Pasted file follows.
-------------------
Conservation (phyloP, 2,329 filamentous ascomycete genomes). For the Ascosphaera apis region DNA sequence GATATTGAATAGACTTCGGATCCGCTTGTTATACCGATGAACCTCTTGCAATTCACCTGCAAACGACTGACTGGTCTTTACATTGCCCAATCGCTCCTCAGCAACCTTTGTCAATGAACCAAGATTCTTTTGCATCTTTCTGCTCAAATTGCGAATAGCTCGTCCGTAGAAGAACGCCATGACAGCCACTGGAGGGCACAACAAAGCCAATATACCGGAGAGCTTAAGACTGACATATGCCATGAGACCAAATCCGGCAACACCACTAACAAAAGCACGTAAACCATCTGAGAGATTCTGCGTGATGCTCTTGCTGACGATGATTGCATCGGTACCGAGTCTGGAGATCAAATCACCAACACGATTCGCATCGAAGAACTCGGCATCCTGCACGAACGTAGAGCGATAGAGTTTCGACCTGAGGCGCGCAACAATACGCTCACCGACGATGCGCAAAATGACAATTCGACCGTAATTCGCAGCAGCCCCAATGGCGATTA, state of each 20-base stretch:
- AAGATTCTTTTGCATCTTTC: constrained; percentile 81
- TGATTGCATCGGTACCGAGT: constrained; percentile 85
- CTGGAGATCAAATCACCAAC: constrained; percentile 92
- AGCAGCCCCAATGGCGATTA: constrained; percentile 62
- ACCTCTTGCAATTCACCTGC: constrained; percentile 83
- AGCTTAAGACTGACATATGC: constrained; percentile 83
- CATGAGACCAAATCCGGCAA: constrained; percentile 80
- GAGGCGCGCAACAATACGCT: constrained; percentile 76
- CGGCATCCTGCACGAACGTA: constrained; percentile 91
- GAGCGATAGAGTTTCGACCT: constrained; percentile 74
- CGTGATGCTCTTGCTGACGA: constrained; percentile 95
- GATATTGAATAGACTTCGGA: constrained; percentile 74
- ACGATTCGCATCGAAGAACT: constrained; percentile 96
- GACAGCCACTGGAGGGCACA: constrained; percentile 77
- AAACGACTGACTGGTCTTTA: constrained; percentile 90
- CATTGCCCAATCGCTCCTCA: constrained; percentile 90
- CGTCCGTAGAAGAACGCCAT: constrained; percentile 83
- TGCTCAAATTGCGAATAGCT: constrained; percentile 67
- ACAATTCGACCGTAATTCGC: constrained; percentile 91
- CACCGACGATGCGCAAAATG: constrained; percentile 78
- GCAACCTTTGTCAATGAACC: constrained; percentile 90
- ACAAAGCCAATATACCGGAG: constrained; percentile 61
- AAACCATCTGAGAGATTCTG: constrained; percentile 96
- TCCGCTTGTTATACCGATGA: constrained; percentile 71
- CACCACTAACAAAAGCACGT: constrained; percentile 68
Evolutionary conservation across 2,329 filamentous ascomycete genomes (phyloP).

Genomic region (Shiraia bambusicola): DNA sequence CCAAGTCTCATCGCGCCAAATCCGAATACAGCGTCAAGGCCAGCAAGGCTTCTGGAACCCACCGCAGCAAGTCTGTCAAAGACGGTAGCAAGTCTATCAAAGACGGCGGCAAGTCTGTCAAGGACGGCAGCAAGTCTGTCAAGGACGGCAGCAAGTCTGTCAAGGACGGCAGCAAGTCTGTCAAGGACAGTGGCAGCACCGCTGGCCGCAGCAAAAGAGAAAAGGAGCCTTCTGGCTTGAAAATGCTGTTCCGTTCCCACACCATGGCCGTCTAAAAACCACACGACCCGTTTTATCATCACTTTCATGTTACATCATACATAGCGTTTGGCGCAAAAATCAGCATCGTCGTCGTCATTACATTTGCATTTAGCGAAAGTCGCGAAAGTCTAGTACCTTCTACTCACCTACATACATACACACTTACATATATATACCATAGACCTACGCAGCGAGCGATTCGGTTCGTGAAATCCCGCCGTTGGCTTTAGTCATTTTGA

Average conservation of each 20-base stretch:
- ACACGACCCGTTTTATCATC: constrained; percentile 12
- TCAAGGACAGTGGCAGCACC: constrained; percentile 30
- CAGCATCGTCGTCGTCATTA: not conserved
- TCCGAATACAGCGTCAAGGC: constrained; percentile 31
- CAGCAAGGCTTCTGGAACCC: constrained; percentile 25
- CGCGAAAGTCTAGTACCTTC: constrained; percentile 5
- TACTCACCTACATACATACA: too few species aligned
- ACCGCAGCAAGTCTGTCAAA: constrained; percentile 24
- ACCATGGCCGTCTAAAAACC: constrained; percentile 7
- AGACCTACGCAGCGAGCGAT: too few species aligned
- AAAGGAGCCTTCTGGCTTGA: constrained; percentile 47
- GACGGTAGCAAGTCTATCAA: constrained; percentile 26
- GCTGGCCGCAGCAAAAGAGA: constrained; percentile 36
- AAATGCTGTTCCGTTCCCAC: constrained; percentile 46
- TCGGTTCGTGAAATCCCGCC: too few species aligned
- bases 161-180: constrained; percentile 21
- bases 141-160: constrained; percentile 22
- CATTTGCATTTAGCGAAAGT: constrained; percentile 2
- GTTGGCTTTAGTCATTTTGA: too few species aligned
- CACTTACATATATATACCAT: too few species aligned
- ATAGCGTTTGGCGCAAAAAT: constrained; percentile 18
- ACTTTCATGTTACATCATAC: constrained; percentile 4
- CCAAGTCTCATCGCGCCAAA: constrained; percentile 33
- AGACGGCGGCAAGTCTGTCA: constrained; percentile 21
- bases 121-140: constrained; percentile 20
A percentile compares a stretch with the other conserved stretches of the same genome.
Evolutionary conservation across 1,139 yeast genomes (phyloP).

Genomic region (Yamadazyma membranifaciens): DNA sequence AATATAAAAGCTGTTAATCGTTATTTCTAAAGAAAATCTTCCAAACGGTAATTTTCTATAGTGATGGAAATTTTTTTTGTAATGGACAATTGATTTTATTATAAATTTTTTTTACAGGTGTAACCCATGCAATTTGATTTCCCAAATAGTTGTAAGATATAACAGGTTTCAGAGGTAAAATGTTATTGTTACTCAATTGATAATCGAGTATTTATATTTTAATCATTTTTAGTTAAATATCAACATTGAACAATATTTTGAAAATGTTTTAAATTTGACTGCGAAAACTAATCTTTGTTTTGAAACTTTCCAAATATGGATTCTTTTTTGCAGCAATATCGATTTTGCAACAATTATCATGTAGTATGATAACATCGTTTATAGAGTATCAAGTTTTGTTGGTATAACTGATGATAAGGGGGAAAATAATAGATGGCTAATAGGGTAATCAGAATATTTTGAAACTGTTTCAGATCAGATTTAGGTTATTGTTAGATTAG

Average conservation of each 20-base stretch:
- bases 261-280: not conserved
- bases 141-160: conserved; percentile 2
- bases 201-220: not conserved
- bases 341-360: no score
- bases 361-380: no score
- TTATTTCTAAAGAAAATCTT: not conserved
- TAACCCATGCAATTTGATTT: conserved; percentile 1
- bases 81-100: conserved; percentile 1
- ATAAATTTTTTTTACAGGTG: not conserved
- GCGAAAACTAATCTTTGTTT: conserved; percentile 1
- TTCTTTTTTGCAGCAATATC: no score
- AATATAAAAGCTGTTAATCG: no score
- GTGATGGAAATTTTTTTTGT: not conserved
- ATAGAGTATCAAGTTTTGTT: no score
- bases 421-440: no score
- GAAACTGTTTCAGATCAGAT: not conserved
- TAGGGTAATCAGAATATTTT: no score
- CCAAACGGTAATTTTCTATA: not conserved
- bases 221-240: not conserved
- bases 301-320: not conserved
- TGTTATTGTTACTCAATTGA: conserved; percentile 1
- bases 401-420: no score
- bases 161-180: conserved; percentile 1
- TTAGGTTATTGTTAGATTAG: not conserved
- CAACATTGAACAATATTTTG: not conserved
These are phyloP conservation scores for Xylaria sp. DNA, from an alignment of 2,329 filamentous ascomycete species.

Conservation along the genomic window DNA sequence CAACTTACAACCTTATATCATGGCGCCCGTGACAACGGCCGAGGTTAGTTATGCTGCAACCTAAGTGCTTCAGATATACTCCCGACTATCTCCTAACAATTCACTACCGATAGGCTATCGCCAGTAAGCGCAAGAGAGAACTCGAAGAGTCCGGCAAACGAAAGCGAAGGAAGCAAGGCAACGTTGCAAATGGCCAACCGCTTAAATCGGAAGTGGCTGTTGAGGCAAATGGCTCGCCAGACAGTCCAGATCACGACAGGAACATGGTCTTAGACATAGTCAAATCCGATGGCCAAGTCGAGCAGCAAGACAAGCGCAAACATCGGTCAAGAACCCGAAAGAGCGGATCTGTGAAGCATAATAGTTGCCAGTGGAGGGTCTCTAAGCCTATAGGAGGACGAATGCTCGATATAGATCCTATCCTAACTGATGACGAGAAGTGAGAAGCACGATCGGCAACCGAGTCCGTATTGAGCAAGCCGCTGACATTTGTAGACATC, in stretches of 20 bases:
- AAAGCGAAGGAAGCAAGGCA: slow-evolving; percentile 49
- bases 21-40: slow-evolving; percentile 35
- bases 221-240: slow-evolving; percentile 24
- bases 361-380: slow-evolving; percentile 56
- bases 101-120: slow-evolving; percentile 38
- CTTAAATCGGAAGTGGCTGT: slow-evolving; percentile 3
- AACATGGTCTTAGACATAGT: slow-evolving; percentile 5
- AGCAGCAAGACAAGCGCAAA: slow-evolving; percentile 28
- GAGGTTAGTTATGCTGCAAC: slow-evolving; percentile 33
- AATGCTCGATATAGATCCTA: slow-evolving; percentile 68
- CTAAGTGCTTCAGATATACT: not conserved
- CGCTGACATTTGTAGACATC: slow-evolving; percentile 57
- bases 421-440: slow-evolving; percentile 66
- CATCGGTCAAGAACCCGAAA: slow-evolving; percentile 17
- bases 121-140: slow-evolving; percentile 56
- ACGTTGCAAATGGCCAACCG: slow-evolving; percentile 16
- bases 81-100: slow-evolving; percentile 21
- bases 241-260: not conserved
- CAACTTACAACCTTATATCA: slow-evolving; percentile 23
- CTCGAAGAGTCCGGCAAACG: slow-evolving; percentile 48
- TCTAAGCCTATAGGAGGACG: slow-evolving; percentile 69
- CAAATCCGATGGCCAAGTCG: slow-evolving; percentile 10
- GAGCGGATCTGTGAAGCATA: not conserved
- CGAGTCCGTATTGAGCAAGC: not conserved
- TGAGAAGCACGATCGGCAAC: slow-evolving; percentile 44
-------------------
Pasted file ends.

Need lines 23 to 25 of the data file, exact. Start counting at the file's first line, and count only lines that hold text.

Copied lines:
- ACAAAGCCAATATACCGGAG: constrained; percentile 61
- AAACCATCTGAGAGATTCTG: constrained; percentile 96
- TCCGCTTGTTATACCGATGA: constrained; percentile 71